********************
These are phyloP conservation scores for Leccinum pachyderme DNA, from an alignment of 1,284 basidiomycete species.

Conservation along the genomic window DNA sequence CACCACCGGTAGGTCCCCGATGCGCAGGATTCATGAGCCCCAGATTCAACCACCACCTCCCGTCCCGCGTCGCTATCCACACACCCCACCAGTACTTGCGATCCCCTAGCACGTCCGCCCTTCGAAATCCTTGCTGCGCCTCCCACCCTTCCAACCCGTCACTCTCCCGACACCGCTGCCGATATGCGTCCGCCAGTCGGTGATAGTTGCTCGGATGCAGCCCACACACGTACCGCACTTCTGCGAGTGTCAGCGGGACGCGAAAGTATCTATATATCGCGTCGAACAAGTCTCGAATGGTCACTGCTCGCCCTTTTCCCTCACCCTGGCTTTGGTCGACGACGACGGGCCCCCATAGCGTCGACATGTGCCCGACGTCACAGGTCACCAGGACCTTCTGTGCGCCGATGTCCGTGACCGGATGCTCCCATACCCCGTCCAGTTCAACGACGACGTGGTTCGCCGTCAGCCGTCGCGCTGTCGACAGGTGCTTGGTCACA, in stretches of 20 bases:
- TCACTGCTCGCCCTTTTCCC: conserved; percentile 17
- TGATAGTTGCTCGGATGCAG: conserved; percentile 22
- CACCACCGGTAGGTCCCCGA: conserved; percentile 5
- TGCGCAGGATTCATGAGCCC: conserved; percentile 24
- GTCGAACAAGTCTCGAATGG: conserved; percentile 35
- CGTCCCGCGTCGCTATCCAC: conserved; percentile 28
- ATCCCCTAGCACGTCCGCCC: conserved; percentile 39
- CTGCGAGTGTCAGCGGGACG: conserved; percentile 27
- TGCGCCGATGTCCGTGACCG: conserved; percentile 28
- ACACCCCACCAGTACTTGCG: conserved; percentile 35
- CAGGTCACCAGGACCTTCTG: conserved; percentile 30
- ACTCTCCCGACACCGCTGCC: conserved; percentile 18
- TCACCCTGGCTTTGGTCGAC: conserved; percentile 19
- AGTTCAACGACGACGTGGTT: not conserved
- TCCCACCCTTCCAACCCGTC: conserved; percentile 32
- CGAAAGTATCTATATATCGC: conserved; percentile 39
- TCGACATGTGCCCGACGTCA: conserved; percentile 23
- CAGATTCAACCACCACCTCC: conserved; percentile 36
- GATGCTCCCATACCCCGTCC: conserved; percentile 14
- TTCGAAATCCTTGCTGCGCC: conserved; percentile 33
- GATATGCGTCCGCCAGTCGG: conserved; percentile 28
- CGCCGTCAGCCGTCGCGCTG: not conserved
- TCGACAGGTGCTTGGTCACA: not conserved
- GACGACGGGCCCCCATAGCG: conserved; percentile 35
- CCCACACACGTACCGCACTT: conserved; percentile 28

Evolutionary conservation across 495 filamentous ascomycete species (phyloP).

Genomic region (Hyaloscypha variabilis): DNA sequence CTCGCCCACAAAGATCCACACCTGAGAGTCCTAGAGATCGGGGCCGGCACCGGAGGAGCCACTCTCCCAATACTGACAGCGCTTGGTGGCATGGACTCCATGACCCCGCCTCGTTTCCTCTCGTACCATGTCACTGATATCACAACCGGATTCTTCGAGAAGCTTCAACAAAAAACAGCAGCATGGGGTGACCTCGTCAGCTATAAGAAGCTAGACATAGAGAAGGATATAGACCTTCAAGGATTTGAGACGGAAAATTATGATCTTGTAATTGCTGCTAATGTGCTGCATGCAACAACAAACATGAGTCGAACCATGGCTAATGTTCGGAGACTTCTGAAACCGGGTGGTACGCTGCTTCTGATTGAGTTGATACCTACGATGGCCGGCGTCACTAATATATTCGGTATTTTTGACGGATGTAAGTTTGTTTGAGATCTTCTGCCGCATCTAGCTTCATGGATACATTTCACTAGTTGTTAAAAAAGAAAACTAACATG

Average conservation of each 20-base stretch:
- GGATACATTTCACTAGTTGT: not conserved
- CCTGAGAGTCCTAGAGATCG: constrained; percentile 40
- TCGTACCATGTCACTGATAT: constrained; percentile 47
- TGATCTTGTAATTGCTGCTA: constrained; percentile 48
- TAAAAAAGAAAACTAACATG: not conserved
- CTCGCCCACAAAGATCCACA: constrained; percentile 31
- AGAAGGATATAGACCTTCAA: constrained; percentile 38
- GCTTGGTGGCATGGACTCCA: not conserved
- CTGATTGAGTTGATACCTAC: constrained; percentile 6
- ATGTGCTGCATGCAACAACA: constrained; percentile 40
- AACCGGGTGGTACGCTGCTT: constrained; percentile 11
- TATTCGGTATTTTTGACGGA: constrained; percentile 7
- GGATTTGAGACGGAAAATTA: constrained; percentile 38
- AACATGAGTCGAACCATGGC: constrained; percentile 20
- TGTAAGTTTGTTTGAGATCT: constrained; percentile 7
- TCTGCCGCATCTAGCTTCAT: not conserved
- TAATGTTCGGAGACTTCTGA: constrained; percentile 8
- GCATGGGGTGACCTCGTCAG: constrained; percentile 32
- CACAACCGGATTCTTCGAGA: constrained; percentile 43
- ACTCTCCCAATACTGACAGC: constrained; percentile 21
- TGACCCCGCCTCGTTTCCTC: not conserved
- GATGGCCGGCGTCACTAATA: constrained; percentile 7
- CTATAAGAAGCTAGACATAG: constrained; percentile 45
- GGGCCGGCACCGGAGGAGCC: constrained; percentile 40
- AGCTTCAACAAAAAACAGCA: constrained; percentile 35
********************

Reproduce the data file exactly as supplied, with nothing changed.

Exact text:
These are phyloP conservation scores for Leccinum pachyderme DNA, from an alignment of 1,284 basidiomycete species.

Conservation along the genomic window DNA sequence CACCACCGGTAGGTCCCCGATGCGCAGGATTCATGAGCCCCAGATTCAACCACCACCTCCCGTCCCGCGTCGCTATCCACACACCCCACCAGTACTTGCGATCCCCTAGCACGTCCGCCCTTCGAAATCCTTGCTGCGCCTCCCACCCTTCCAACCCGTCACTCTCCCGACACCGCTGCCGATATGCGTCCGCCAGTCGGTGATAGTTGCTCGGATGCAGCCCACACACGTACCGCACTTCTGCGAGTGTCAGCGGGACGCGAAAGTATCTATATATCGCGTCGAACAAGTCTCGAATGGTCACTGCTCGCCCTTTTCCCTCACCCTGGCTTTGGTCGACGACGACGGGCCCCCATAGCGTCGACATGTGCCCGACGTCACAGGTCACCAGGACCTTCTGTGCGCCGATGTCCGTGACCGGATGCTCCCATACCCCGTCCAGTTCAACGACGACGTGGTTCGCCGTCAGCCGTCGCGCTGTCGACAGGTGCTTGGTCACA, in stretches of 20 bases:
- TCACTGCTCGCCCTTTTCCC: conserved; percentile 17
- TGATAGTTGCTCGGATGCAG: conserved; percentile 22
- CACCACCGGTAGGTCCCCGA: conserved; percentile 5
- TGCGCAGGATTCATGAGCCC: conserved; percentile 24
- GTCGAACAAGTCTCGAATGG: conserved; percentile 35
- CGTCCCGCGTCGCTATCCAC: conserved; percentile 28
- ATCCCCTAGCACGTCCGCCC: conserved; percentile 39
- CTGCGAGTGTCAGCGGGACG: conserved; percentile 27
- TGCGCCGATGTCCGTGACCG: conserved; percentile 28
- ACACCCCACCAGTACTTGCG: conserved; percentile 35
- CAGGTCACCAGGACCTTCTG: conserved; percentile 30
- ACTCTCCCGACACCGCTGCC: conserved; percentile 18
- TCACCCTGGCTTTGGTCGAC: conserved; percentile 19
- AGTTCAACGACGACGTGGTT: not conserved
- TCCCACCCTTCCAACCCGTC: conserved; percentile 32
- CGAAAGTATCTATATATCGC: conserved; percentile 39
- TCGACATGTGCCCGACGTCA: conserved; percentile 23
- CAGATTCAACCACCACCTCC: conserved; percentile 36
- GATGCTCCCATACCCCGTCC: conserved; percentile 14
- TTCGAAATCCTTGCTGCGCC: conserved; percentile 33
- GATATGCGTCCGCCAGTCGG: conserved; percentile 28
- CGCCGTCAGCCGTCGCGCTG: not conserved
- TCGACAGGTGCTTGGTCACA: not conserved
- GACGACGGGCCCCCATAGCG: conserved; percentile 35
- CCCACACACGTACCGCACTT: conserved; percentile 28

Evolutionary conservation across 495 filamentous ascomycete species (phyloP).

Genomic region (Hyaloscypha variabilis): DNA sequence CTCGCCCACAAAGATCCACACCTGAGAGTCCTAGAGATCGGGGCCGGCACCGGAGGAGCCACTCTCCCAATACTGACAGCGCTTGGTGGCATGGACTCCATGACCCCGCCTCGTTTCCTCTCGTACCATGTCACTGATATCACAACCGGATTCTTCGAGAAGCTTCAACAAAAAACAGCAGCATGGGGTGACCTCGTCAGCTATAAGAAGCTAGACATAGAGAAGGATATAGACCTTCAAGGATTTGAGACGGAAAATTATGATCTTGTAATTGCTGCTAATGTGCTGCATGCAACAACAAACATGAGTCGAACCATGGCTAATGTTCGGAGACTTCTGAAACCGGGTGGTACGCTGCTTCTGATTGAGTTGATACCTACGATGGCCGGCGTCACTAATATATTCGGTATTTTTGACGGATGTAAGTTTGTTTGAGATCTTCTGCCGCATCTAGCTTCATGGATACATTTCACTAGTTGTTAAAAAAGAAAACTAACATG

Average conservation of each 20-base stretch:
- GGATACATTTCACTAGTTGT: not conserved
- CCTGAGAGTCCTAGAGATCG: constrained; percentile 40
- TCGTACCATGTCACTGATAT: constrained; percentile 47
- TGATCTTGTAATTGCTGCTA: constrained; percentile 48
- TAAAAAAGAAAACTAACATG: not conserved
- CTCGCCCACAAAGATCCACA: constrained; percentile 31
- AGAAGGATATAGACCTTCAA: constrained; percentile 38
- GCTTGGTGGCATGGACTCCA: not conserved
- CTGATTGAGTTGATACCTAC: constrained; percentile 6
- ATGTGCTGCATGCAACAACA: constrained; percentile 40
- AACCGGGTGGTACGCTGCTT: constrained; percentile 11
- TATTCGGTATTTTTGACGGA: constrained; percentile 7
- GGATTTGAGACGGAAAATTA: constrained; percentile 38
- AACATGAGTCGAACCATGGC: constrained; percentile 20
- TGTAAGTTTGTTTGAGATCT: constrained; percentile 7
- TCTGCCGCATCTAGCTTCAT: not conserved
- TAATGTTCGGAGACTTCTGA: constrained; percentile 8
- GCATGGGGTGACCTCGTCAG: constrained; percentile 32
- CACAACCGGATTCTTCGAGA: constrained; percentile 43
- ACTCTCCCAATACTGACAGC: constrained; percentile 21
- TGACCCCGCCTCGTTTCCTC: not conserved
- GATGGCCGGCGTCACTAATA: constrained; percentile 7
- CTATAAGAAGCTAGACATAG: constrained; percentile 45
- GGGCCGGCACCGGAGGAGCC: constrained; percentile 40
- AGCTTCAACAAAAAACAGCA: constrained; percentile 35